But for all the money that's been poured into it, the American farm economy today finds itself on shaky ground. Indeed, it is broadly acknowledged that the subsidies are forming a precarious financial bubble, not unlike the one that burst in the 80s. More than a few economists say evidence of the pending disaster is the rising price of farmland in regions of the country that receive the bulk of government farm subsidies.
But even as commodity prices continue to sag under the weight of the bounty generated by the encouragement of government subsidies, the cost of production is increasing. Land prices are climbing, but more alarming say economists is the how much the government is contributing to that trend. According to a USDA study released this year 25 percent of land valuation is due to government payments. A significant reduction in farm subsidies could be devastating to land values and that impact could rip a huge hole in the Rural American economy.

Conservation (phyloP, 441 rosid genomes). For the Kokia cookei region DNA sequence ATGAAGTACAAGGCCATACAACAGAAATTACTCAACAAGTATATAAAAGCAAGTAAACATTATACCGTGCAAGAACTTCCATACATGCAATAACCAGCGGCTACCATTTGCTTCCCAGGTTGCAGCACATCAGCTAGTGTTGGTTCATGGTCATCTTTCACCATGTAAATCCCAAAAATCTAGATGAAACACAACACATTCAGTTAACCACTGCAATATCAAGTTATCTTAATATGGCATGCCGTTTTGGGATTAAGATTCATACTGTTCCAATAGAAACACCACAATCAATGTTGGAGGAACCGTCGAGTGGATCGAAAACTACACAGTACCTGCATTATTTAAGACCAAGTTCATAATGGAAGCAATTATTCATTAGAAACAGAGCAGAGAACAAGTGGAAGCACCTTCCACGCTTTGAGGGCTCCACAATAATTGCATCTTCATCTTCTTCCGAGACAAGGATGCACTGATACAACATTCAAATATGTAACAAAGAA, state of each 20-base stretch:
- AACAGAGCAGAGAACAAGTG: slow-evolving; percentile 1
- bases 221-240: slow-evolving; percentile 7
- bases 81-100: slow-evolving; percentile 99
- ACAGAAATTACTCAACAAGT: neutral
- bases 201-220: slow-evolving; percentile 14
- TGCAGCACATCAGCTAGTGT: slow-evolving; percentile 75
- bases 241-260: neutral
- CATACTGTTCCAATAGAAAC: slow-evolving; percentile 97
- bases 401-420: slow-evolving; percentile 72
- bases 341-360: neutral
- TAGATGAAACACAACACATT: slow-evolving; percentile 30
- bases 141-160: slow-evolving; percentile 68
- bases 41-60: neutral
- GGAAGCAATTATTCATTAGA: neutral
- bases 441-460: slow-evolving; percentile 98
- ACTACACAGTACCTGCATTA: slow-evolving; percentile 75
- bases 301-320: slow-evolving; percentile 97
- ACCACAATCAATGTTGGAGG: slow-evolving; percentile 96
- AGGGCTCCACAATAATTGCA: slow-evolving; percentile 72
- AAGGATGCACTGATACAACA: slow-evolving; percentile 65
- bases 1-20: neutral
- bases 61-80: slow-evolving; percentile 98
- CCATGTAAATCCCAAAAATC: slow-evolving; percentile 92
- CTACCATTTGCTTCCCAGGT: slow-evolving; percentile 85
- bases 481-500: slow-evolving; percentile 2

But failure to reform a farm policy that encourages over-production at government expense also poses a threat. Under the last farm bill the number of farms has dwindled, and the rural population has declined. The question before Congress is how to delicately forge policies that straighten the rural economy without plunging Rural America into a depression.